Advertisement

Springer Nature is making SARS-CoV-2 and COVID-19 research free. View research | View latest news | Sign up for updates

Ronald Coase, “The Problem of Social Cost” and The Coase Theorem: An anniversary celebration

This is a preview of subscription content, log in to check access.

Notes

  1. 1.

    Blum and Kalvern's critique is posterior to the establishment of the Coase Theorem by Stigler. But it was not the first critique raised against Coase. Calabresi was the first one to level a specific criticism at the Coase negotiation result—namely that the result does not hold in the long run (Calabresi 1965, n. 28, p. 730). Calabresi later (1968) acknowledged his mistake but what is important is that the literature up to that point had not leveled an incorrectness claim (on Calabresi and the Coase theorem, see Marciano 2010). I thank Steve Medema for having stressed this point to me.

  2. 2.

    This was one of the most interesting part of the discussion in the 1968 conference on liability that Stigler attended, as a member of the organizing committee. He did not present a paper and did not much participate in the debates. The few words he said are particularly important and significant. For him, the existence of transaction costs did not prove anything about the Coase theorem: “everybody says that once we put transaction costs in, we are playing in a different ballpark. But that is not so… When people say that the theory no longer holds once we have departed from the zero transaction case, they are making what I think is an unfounded conjecture” (Stigler in Manne 1970, p. 124). It only evidenced a lack of methodological concern or a prejudice against theory: "I should like to start by complaining against the anti-theoretical attitude of all of the speakers" (Stigler in Manne 1970, p. 124).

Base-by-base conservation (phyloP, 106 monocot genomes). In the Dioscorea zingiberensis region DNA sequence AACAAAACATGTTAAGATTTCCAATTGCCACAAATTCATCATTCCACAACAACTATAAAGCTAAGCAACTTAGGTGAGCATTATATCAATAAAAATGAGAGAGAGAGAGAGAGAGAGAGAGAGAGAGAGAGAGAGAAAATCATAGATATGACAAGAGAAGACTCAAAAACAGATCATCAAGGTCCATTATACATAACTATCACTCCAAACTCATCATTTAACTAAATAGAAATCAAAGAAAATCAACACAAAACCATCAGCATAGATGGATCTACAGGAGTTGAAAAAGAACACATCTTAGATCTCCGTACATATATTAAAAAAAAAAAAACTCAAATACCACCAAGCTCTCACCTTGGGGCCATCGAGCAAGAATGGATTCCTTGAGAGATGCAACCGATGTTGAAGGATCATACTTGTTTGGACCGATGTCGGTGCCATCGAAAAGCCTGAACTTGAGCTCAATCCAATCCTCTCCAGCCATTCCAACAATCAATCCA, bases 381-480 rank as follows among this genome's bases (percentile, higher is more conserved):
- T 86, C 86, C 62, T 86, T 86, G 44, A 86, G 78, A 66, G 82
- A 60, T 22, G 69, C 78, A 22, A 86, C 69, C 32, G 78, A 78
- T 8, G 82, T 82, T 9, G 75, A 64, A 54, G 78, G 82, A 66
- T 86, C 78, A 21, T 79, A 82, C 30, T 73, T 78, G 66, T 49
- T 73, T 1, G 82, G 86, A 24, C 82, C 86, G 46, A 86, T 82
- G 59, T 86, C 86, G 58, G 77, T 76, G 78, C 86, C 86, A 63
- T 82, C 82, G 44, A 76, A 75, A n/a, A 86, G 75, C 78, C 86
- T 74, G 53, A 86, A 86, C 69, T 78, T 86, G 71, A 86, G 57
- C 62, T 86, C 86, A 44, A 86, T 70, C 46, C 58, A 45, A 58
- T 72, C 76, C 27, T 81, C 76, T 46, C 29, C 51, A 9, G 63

References

  1. Bertrand, E. (2006). The coasean analysis of lighthouse financing: Myths and realities. Cambridge Journal of Economics, 30(3), 389–402.

  2. Bertrand, E. (2009). Empirical investigations and their normative interpretations: A reply to Barnett and Block. Public Choice, 140(1–2), 15–20.

  3. Bertrand, E. (2010). The three roles of the “Coase theorem” in Coase’s works. European Journal of History of Economic Thought, 17(4), 975–1000.

  4. Blum, W. J., & Kalven, H., Jr. (1967). The empty cabinet of Dr. Calabresi auto accidents and general deterrence. University of Chicago Law Review, 34(2), 239–273.

  5. Buchanan, J. M. (1959). Positive economics, welfare economics, and political economy. Journal of Law and Economics, 2(October), 124–138.

  6. Calabresi, Guido. (1965). The decision for accidents: An approach to nonfault allocation of costs. Harvard Law Review, 78(4), 713–745.

  7. Calabresi, Guido. (1968). Transaction costs, resource allocation and liability rules—A comment. Journal of Law and Economics, 11(1), 67–73.

  8. Cheung, S. N. S. (1973). The fable of the bees: An economic investigation. Journal of Law and Economics, 16(1), 11–33.

  9. Coase, R. H. (1960). The problem of social cost. Journal of Law and Economics, 3, 1–44.

  10. Coase, R. H. (1993). Law and Economics at Chicago. Journal of Law and Economics, 36((1) Part 2), 239–254.